@bospress, I agree there's a practical advantage in sitting down with the poet/novelist/libettist and go over a project together, espcially if there are multiple interpretations of some text is unclear and one wants to remain faithful to the author's meaning. But I don't believe there's any moral "right" or "wrong" about it, just that (in this case) a Bukowski poem set to music is a different experience than his words read by himself. It can be uncomfortable to experience an adaptation when one knows the original, as when one ses a film made from a favorite novel.

Of all the poets I've come across, none more than Bukowski seemed more interested in "classical music" (his term). Aside form his many references to pieces he listens to, he repeatedly uses the piano as a metaphor for his typewriter, or his work generally. So I don't think it's much of a stretch to adapt some of his work musically.

@mip, may I quote you on the CD cover? "Noodling, masturbatory auditory torture" has a nice ring to it.

Some poets, I believe T S Eliot was one, flatly refused to allow his work to be adapted in any form. Vincent Persicheti wrote "The Hollow Men" for trumpet and orchestra, meant to "evoke" the poem, which is as close as he could get. Others give permission only if their poems are used without changes or abridgements. Still others tend to disassociate artistically from their work since it's finished and published, and give permission easily.

Using a poem as sung text does change it, but the same is true when a novel is made into a film, or to a less extent when somebody else reads a poet's work aloud. And if you mean it's wrong in some moral sense to adapt a writer's work unless you know he or she approves, why would that change once the copyright has expired?
 

mjp

Founding member
Composer to bukowskidotnet 5:58 AM
Please note that a post on one of your forums includes a photograph of me that was copied from my web site. As stated on my site, all media in copyrighted and may not be copied or upladeded without writtten permission.
As permission was not granted, I must ask that you have the photograph removed immediately.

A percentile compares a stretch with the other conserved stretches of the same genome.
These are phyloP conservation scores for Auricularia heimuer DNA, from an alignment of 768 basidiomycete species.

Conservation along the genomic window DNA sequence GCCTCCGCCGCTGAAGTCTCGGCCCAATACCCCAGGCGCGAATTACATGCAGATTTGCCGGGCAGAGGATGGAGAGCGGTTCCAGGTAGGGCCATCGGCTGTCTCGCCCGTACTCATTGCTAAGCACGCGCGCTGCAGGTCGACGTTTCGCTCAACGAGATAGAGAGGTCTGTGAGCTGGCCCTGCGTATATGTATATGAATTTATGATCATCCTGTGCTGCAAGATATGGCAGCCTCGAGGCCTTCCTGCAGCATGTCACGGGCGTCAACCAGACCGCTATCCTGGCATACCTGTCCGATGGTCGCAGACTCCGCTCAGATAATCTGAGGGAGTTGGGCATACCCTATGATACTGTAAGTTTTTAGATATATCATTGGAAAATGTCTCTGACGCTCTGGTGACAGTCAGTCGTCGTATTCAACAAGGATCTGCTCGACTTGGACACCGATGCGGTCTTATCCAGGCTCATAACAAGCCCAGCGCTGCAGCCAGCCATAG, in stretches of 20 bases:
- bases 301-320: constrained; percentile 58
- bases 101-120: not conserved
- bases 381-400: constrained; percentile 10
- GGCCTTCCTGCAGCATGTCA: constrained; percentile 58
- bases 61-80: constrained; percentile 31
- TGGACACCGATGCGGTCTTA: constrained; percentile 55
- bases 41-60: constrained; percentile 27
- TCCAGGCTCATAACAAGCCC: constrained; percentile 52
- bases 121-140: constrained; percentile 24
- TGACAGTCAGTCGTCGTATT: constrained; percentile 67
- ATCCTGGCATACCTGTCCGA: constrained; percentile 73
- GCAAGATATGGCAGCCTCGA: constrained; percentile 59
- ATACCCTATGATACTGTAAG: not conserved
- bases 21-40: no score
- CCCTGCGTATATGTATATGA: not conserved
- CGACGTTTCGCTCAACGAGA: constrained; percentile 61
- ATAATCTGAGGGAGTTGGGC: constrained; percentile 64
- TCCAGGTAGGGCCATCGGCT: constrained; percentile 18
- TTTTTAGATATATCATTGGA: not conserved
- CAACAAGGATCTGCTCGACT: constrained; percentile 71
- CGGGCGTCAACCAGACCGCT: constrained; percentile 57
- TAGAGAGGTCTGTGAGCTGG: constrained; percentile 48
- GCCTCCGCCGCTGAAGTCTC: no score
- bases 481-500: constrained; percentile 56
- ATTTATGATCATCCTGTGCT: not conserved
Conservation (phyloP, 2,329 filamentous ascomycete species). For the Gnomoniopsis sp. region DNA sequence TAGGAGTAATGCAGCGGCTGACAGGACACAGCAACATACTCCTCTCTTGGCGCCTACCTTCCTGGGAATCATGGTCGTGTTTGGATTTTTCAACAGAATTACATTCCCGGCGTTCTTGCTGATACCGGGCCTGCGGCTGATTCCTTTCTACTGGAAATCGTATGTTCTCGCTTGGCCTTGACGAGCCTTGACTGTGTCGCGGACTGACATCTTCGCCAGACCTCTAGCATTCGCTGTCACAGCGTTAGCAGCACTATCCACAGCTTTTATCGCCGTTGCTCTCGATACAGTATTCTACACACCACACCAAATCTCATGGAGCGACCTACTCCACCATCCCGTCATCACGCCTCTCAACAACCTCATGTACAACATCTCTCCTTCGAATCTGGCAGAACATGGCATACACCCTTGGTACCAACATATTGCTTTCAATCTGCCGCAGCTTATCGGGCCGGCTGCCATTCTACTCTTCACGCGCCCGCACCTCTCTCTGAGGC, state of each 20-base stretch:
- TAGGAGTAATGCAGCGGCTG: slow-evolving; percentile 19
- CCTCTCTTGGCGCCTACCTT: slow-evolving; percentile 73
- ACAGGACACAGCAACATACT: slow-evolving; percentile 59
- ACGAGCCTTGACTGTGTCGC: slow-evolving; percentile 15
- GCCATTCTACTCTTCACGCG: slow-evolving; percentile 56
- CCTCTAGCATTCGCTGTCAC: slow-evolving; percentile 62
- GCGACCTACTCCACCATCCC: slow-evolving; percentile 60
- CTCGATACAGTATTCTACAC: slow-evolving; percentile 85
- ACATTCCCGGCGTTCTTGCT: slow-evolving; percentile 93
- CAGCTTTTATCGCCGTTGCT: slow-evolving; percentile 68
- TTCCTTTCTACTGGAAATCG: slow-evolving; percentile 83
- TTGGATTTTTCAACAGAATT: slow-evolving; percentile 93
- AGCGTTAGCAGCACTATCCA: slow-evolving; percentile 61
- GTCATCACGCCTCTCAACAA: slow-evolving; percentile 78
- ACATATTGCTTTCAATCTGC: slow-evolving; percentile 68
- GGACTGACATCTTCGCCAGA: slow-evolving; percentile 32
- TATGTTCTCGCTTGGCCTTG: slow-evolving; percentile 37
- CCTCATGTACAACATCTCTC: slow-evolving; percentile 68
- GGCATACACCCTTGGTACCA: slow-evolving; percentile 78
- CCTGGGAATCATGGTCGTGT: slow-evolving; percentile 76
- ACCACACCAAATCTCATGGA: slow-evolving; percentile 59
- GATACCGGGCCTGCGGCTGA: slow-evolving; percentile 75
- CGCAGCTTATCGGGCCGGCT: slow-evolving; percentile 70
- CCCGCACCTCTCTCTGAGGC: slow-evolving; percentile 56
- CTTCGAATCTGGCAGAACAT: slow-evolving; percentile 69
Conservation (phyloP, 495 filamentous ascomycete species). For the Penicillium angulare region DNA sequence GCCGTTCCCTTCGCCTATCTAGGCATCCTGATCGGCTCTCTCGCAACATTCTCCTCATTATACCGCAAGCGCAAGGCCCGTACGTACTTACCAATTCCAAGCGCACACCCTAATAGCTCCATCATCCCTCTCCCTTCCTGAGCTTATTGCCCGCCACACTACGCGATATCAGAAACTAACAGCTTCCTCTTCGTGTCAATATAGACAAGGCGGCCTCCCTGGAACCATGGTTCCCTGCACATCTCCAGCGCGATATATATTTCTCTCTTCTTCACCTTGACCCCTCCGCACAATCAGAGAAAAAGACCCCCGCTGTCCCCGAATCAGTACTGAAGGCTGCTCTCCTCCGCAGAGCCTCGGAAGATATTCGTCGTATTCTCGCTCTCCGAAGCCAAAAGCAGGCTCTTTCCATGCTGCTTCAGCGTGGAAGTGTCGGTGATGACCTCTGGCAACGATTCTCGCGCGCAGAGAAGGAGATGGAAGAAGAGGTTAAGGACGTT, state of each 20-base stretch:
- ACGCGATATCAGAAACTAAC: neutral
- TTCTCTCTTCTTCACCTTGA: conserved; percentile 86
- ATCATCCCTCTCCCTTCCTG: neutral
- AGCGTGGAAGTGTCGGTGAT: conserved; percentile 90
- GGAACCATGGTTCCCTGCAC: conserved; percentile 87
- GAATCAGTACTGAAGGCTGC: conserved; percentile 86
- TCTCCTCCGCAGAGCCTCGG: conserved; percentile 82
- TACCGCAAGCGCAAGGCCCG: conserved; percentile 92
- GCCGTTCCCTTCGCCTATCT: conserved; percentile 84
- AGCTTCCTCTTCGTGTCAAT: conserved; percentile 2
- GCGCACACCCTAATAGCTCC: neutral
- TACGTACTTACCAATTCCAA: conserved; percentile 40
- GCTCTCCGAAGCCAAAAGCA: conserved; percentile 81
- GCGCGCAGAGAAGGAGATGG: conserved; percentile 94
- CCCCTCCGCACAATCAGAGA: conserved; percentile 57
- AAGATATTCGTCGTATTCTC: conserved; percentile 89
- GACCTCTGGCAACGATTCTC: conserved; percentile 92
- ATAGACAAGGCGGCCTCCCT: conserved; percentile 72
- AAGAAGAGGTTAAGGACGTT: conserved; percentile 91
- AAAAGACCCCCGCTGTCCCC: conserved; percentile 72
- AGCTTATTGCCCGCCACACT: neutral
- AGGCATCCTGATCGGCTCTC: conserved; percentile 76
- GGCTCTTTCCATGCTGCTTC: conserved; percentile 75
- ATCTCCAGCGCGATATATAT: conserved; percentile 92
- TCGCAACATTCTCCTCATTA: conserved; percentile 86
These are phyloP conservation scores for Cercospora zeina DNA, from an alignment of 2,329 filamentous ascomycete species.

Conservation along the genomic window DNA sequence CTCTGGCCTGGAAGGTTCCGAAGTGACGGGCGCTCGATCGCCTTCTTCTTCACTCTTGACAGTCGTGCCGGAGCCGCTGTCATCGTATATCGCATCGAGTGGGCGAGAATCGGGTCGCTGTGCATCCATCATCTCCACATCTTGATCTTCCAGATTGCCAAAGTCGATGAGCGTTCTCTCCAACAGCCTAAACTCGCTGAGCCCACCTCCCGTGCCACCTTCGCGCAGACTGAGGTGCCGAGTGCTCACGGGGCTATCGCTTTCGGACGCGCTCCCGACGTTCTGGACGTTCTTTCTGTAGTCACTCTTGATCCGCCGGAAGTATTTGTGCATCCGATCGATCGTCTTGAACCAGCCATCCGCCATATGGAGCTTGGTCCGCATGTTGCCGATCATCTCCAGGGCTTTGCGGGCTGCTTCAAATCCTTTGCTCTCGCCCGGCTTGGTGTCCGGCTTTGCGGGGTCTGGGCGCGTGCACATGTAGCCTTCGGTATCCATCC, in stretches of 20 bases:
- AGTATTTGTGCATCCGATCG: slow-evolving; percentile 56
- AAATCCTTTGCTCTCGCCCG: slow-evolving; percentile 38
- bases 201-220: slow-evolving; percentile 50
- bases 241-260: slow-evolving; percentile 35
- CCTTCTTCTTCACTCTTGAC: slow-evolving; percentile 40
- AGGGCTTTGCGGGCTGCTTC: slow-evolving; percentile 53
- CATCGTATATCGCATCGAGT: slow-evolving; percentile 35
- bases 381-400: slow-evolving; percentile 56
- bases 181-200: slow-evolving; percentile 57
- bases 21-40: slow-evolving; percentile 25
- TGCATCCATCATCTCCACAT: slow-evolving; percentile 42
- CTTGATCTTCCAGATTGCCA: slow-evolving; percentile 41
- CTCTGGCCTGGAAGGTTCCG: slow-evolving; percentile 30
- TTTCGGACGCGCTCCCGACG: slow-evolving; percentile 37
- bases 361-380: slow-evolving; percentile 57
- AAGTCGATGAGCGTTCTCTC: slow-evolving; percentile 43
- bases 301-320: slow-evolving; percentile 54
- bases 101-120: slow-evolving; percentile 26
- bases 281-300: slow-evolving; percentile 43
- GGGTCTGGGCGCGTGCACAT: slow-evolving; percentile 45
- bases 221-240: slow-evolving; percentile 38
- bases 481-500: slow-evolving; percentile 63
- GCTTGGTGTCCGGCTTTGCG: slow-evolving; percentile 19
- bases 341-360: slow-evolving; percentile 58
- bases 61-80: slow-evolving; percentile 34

bukowski.net/forum/showthread.php?7307-Bukowski-poems-set-to-music
posted by mjp on 9/5/2010 @12:07am.
Thank you for you cooperation.
John Charles Melcher


---

Mr. Melcher,

My humble apologies. The picture has been removed.

In its place, I present my adaptation of the picture.


douchebag.jpg
 

Bukfan

"The law is wrong; I am right"
Hahaha! Great reply, mjp.
Jeez! It looks L. Ron Hubbard's younger brother - on drugs.
 
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C

Composer

... changing a poets inflection and meaning once they are dead is wrong. now if they are Public Domain, then they are fair game...

Wrong in what sense specifically? And why would public domain make a difference in that case? Actualy, setting ANY words to music is not very organic; it usually works better if a musical or verbal "hook" comes first, and it grows from there. Paul Simon described his process this way. The challenge I had was trying to take fully-finished poems and NOT distort them to fit where I wanted the music to go.
 

mjp

Founding member
Wrong in what sense specifically?
Wrong in that they are poems, not lyrics. More to the point,they are not your poems, so it's really not up to you to decide to murder them by trying to make them into lyrics. To graft them onto your shit "music."

There is no reason to exploit and piggyback on a superior talent, unless you are talentless yourself.

It's clear that you don't understand that, which is a big part of why you're an idiot. Not the entire reason, obviously, but a big part.